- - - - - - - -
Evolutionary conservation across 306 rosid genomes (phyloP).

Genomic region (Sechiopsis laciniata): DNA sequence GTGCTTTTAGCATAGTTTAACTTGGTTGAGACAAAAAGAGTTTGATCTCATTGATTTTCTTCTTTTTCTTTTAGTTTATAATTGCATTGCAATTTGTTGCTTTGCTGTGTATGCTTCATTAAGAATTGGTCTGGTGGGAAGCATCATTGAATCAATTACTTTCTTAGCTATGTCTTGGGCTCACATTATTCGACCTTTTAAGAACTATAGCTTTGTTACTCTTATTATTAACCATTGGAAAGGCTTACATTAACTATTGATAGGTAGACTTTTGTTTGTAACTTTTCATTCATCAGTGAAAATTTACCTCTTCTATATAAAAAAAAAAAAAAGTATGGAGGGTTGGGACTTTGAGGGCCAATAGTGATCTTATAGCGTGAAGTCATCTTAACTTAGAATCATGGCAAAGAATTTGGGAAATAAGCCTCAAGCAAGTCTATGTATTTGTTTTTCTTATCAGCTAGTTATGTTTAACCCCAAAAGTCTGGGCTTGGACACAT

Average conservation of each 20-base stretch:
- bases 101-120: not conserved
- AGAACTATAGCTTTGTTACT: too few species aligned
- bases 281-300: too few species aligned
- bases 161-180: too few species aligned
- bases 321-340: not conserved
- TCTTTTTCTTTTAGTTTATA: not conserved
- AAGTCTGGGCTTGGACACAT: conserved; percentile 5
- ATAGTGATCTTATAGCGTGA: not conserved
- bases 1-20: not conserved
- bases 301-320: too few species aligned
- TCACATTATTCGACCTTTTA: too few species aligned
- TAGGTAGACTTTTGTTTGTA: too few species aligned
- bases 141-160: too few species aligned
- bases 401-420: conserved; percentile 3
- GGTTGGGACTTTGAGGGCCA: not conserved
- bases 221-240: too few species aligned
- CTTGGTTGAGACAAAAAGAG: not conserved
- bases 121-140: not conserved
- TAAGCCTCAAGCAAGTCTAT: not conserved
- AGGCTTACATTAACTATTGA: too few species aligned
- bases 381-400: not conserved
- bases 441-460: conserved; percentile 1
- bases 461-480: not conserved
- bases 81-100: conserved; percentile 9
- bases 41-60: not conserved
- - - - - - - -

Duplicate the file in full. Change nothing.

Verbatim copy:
Evolutionary conservation across 306 rosid genomes (phyloP).

Genomic region (Sechiopsis laciniata): DNA sequence GTGCTTTTAGCATAGTTTAACTTGGTTGAGACAAAAAGAGTTTGATCTCATTGATTTTCTTCTTTTTCTTTTAGTTTATAATTGCATTGCAATTTGTTGCTTTGCTGTGTATGCTTCATTAAGAATTGGTCTGGTGGGAAGCATCATTGAATCAATTACTTTCTTAGCTATGTCTTGGGCTCACATTATTCGACCTTTTAAGAACTATAGCTTTGTTACTCTTATTATTAACCATTGGAAAGGCTTACATTAACTATTGATAGGTAGACTTTTGTTTGTAACTTTTCATTCATCAGTGAAAATTTACCTCTTCTATATAAAAAAAAAAAAAAGTATGGAGGGTTGGGACTTTGAGGGCCAATAGTGATCTTATAGCGTGAAGTCATCTTAACTTAGAATCATGGCAAAGAATTTGGGAAATAAGCCTCAAGCAAGTCTATGTATTTGTTTTTCTTATCAGCTAGTTATGTTTAACCCCAAAAGTCTGGGCTTGGACACAT

Average conservation of each 20-base stretch:
- bases 101-120: not conserved
- AGAACTATAGCTTTGTTACT: too few species aligned
- bases 281-300: too few species aligned
- bases 161-180: too few species aligned
- bases 321-340: not conserved
- TCTTTTTCTTTTAGTTTATA: not conserved
- AAGTCTGGGCTTGGACACAT: conserved; percentile 5
- ATAGTGATCTTATAGCGTGA: not conserved
- bases 1-20: not conserved
- bases 301-320: too few species aligned
- TCACATTATTCGACCTTTTA: too few species aligned
- TAGGTAGACTTTTGTTTGTA: too few species aligned
- bases 141-160: too few species aligned
- bases 401-420: conserved; percentile 3
- GGTTGGGACTTTGAGGGCCA: not conserved
- bases 221-240: too few species aligned
- CTTGGTTGAGACAAAAAGAG: not conserved
- bases 121-140: not conserved
- TAAGCCTCAAGCAAGTCTAT: not conserved
- AGGCTTACATTAACTATTGA: too few species aligned
- bases 381-400: not conserved
- bases 441-460: conserved; percentile 1
- bases 461-480: not conserved
- bases 81-100: conserved; percentile 9
- bases 41-60: not conserved